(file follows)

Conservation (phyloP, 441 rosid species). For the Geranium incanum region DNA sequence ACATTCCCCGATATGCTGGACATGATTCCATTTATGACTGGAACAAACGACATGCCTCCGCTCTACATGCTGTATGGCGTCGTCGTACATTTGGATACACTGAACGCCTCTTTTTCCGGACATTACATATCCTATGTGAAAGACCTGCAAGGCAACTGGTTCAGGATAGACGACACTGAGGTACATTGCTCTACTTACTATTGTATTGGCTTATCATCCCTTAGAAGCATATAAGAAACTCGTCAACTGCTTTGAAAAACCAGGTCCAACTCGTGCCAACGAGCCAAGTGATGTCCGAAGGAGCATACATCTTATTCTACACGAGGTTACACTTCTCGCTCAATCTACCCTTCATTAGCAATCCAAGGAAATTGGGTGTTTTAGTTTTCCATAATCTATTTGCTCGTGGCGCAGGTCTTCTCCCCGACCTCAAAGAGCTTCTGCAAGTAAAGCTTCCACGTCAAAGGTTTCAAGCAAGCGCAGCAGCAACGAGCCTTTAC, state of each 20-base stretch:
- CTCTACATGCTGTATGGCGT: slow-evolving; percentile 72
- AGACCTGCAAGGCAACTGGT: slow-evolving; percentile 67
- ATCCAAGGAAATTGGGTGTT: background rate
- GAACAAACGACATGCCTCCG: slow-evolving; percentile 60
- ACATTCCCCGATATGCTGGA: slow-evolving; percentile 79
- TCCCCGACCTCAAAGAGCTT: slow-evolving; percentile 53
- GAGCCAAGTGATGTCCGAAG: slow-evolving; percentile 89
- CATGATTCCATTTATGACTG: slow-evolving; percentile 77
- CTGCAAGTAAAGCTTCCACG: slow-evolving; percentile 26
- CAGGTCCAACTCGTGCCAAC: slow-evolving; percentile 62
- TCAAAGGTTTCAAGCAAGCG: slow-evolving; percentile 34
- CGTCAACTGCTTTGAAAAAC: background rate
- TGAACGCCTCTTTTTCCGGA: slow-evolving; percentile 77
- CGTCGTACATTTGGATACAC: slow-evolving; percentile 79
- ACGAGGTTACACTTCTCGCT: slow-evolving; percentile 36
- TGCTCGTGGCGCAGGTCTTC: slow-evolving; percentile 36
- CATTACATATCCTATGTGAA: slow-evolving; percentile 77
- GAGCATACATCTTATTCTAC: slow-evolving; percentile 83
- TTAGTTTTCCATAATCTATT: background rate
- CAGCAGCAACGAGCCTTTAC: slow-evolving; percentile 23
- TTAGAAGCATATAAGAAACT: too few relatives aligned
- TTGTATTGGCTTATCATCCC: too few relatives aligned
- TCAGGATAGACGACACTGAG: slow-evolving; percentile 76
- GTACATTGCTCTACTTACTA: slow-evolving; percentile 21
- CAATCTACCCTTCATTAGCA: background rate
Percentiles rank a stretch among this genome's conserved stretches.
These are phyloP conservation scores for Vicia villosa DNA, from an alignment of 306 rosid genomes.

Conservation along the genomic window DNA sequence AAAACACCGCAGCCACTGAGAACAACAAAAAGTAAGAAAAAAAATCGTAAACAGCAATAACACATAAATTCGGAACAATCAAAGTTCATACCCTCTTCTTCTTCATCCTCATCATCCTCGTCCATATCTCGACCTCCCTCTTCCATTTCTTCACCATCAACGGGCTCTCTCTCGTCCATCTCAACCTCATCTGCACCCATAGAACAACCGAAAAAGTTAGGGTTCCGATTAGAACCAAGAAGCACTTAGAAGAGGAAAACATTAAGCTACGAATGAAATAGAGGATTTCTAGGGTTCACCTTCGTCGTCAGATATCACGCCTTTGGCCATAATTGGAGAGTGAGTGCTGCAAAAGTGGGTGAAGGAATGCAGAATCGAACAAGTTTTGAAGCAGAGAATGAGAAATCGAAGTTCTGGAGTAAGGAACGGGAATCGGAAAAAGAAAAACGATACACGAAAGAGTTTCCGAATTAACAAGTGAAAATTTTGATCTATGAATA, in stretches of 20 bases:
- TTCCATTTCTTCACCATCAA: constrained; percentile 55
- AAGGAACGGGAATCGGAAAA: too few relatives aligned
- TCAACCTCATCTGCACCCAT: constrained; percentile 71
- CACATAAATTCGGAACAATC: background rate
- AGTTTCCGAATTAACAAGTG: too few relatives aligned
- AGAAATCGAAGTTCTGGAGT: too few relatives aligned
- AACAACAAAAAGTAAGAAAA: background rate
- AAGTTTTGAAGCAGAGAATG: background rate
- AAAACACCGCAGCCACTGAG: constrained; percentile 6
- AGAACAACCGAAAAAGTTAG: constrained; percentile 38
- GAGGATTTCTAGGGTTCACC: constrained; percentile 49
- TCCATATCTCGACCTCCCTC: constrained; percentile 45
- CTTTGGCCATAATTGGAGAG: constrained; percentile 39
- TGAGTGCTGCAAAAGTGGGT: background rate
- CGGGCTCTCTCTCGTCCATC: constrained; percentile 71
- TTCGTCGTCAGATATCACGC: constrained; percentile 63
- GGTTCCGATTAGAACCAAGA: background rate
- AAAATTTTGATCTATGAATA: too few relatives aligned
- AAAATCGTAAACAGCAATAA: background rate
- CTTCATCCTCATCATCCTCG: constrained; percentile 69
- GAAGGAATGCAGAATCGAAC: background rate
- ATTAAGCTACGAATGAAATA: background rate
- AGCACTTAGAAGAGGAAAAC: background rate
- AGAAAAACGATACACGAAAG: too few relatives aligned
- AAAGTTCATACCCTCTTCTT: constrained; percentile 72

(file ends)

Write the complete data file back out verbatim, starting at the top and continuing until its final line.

Conservation (phyloP, 441 rosid species). For the Geranium incanum region DNA sequence ACATTCCCCGATATGCTGGACATGATTCCATTTATGACTGGAACAAACGACATGCCTCCGCTCTACATGCTGTATGGCGTCGTCGTACATTTGGATACACTGAACGCCTCTTTTTCCGGACATTACATATCCTATGTGAAAGACCTGCAAGGCAACTGGTTCAGGATAGACGACACTGAGGTACATTGCTCTACTTACTATTGTATTGGCTTATCATCCCTTAGAAGCATATAAGAAACTCGTCAACTGCTTTGAAAAACCAGGTCCAACTCGTGCCAACGAGCCAAGTGATGTCCGAAGGAGCATACATCTTATTCTACACGAGGTTACACTTCTCGCTCAATCTACCCTTCATTAGCAATCCAAGGAAATTGGGTGTTTTAGTTTTCCATAATCTATTTGCTCGTGGCGCAGGTCTTCTCCCCGACCTCAAAGAGCTTCTGCAAGTAAAGCTTCCACGTCAAAGGTTTCAAGCAAGCGCAGCAGCAACGAGCCTTTAC, state of each 20-base stretch:
- CTCTACATGCTGTATGGCGT: slow-evolving; percentile 72
- AGACCTGCAAGGCAACTGGT: slow-evolving; percentile 67
- ATCCAAGGAAATTGGGTGTT: background rate
- GAACAAACGACATGCCTCCG: slow-evolving; percentile 60
- ACATTCCCCGATATGCTGGA: slow-evolving; percentile 79
- TCCCCGACCTCAAAGAGCTT: slow-evolving; percentile 53
- GAGCCAAGTGATGTCCGAAG: slow-evolving; percentile 89
- CATGATTCCATTTATGACTG: slow-evolving; percentile 77
- CTGCAAGTAAAGCTTCCACG: slow-evolving; percentile 26
- CAGGTCCAACTCGTGCCAAC: slow-evolving; percentile 62
- TCAAAGGTTTCAAGCAAGCG: slow-evolving; percentile 34
- CGTCAACTGCTTTGAAAAAC: background rate
- TGAACGCCTCTTTTTCCGGA: slow-evolving; percentile 77
- CGTCGTACATTTGGATACAC: slow-evolving; percentile 79
- ACGAGGTTACACTTCTCGCT: slow-evolving; percentile 36
- TGCTCGTGGCGCAGGTCTTC: slow-evolving; percentile 36
- CATTACATATCCTATGTGAA: slow-evolving; percentile 77
- GAGCATACATCTTATTCTAC: slow-evolving; percentile 83
- TTAGTTTTCCATAATCTATT: background rate
- CAGCAGCAACGAGCCTTTAC: slow-evolving; percentile 23
- TTAGAAGCATATAAGAAACT: too few relatives aligned
- TTGTATTGGCTTATCATCCC: too few relatives aligned
- TCAGGATAGACGACACTGAG: slow-evolving; percentile 76
- GTACATTGCTCTACTTACTA: slow-evolving; percentile 21
- CAATCTACCCTTCATTAGCA: background rate
Percentiles rank a stretch among this genome's conserved stretches.
These are phyloP conservation scores for Vicia villosa DNA, from an alignment of 306 rosid genomes.

Conservation along the genomic window DNA sequence AAAACACCGCAGCCACTGAGAACAACAAAAAGTAAGAAAAAAAATCGTAAACAGCAATAACACATAAATTCGGAACAATCAAAGTTCATACCCTCTTCTTCTTCATCCTCATCATCCTCGTCCATATCTCGACCTCCCTCTTCCATTTCTTCACCATCAACGGGCTCTCTCTCGTCCATCTCAACCTCATCTGCACCCATAGAACAACCGAAAAAGTTAGGGTTCCGATTAGAACCAAGAAGCACTTAGAAGAGGAAAACATTAAGCTACGAATGAAATAGAGGATTTCTAGGGTTCACCTTCGTCGTCAGATATCACGCCTTTGGCCATAATTGGAGAGTGAGTGCTGCAAAAGTGGGTGAAGGAATGCAGAATCGAACAAGTTTTGAAGCAGAGAATGAGAAATCGAAGTTCTGGAGTAAGGAACGGGAATCGGAAAAAGAAAAACGATACACGAAAGAGTTTCCGAATTAACAAGTGAAAATTTTGATCTATGAATA, in stretches of 20 bases:
- TTCCATTTCTTCACCATCAA: constrained; percentile 55
- AAGGAACGGGAATCGGAAAA: too few relatives aligned
- TCAACCTCATCTGCACCCAT: constrained; percentile 71
- CACATAAATTCGGAACAATC: background rate
- AGTTTCCGAATTAACAAGTG: too few relatives aligned
- AGAAATCGAAGTTCTGGAGT: too few relatives aligned
- AACAACAAAAAGTAAGAAAA: background rate
- AAGTTTTGAAGCAGAGAATG: background rate
- AAAACACCGCAGCCACTGAG: constrained; percentile 6
- AGAACAACCGAAAAAGTTAG: constrained; percentile 38
- GAGGATTTCTAGGGTTCACC: constrained; percentile 49
- TCCATATCTCGACCTCCCTC: constrained; percentile 45
- CTTTGGCCATAATTGGAGAG: constrained; percentile 39
- TGAGTGCTGCAAAAGTGGGT: background rate
- CGGGCTCTCTCTCGTCCATC: constrained; percentile 71
- TTCGTCGTCAGATATCACGC: constrained; percentile 63
- GGTTCCGATTAGAACCAAGA: background rate
- AAAATTTTGATCTATGAATA: too few relatives aligned
- AAAATCGTAAACAGCAATAA: background rate
- CTTCATCCTCATCATCCTCG: constrained; percentile 69
- GAAGGAATGCAGAATCGAAC: background rate
- ATTAAGCTACGAATGAAATA: background rate
- AGCACTTAGAAGAGGAAAAC: background rate
- AGAAAAACGATACACGAAAG: too few relatives aligned
- AAAGTTCATACCCTCTTCTT: constrained; percentile 72